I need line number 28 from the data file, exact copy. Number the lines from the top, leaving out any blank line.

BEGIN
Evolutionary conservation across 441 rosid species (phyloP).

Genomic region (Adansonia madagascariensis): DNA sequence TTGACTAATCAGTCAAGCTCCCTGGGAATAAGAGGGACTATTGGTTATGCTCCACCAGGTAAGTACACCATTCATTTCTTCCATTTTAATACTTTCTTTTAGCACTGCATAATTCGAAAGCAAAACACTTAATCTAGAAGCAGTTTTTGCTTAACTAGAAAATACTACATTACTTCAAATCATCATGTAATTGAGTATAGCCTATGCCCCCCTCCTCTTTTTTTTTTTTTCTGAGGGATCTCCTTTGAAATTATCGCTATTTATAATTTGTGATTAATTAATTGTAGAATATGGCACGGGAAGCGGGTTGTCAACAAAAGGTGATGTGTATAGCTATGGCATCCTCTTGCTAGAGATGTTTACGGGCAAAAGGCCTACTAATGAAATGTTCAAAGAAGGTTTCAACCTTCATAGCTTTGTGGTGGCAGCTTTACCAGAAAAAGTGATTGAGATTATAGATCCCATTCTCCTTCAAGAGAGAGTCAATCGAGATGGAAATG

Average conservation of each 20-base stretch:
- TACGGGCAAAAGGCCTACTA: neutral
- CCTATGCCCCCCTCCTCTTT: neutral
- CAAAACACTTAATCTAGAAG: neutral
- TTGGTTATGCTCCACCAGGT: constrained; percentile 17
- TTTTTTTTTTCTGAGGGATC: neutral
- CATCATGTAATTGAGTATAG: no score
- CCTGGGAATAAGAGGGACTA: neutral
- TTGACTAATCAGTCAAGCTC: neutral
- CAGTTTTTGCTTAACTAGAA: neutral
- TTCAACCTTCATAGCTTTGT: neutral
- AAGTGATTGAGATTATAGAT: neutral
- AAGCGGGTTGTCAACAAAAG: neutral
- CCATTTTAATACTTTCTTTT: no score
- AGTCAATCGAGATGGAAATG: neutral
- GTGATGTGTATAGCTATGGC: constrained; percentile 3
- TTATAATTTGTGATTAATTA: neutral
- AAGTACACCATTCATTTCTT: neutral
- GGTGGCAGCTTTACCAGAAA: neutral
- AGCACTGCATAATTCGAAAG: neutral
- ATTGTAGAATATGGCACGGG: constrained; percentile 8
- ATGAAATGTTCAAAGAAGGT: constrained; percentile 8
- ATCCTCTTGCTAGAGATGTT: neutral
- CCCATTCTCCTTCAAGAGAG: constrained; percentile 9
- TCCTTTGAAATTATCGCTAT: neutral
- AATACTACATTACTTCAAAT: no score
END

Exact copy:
- AATACTACATTACTTCAAAT: no score